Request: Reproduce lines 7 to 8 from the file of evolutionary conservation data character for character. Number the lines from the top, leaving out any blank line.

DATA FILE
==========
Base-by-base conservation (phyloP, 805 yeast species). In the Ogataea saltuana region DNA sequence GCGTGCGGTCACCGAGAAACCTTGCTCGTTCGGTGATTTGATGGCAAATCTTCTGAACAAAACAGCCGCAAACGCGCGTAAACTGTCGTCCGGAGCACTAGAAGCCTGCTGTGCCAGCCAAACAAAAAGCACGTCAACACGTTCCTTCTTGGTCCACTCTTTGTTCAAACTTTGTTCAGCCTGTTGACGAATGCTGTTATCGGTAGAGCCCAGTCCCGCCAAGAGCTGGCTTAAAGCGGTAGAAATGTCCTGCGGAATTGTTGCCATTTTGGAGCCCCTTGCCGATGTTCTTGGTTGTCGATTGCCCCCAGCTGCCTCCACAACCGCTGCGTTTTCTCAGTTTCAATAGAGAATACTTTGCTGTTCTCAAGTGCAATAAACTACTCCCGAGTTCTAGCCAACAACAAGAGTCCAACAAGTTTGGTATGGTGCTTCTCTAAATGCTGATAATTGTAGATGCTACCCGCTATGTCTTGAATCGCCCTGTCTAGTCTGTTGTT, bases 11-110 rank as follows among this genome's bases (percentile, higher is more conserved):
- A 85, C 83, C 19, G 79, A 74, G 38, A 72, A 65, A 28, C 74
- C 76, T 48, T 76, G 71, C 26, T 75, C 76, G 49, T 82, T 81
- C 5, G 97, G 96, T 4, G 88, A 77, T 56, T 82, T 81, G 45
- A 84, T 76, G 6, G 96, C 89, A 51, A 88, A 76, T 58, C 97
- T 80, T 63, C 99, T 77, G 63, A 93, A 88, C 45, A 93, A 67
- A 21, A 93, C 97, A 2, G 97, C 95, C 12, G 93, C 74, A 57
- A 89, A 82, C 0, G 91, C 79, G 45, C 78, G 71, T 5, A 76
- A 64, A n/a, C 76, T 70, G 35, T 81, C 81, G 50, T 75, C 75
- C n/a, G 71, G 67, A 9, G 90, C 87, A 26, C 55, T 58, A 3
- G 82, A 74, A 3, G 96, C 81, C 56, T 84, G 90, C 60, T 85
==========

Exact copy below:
- A 21, A 93, C 97, A 2, G 97, C 95, C 12, G 93, C 74, A 57
- A 89, A 82, C 0, G 91, C 79, G 45, C 78, G 71, T 5, A 76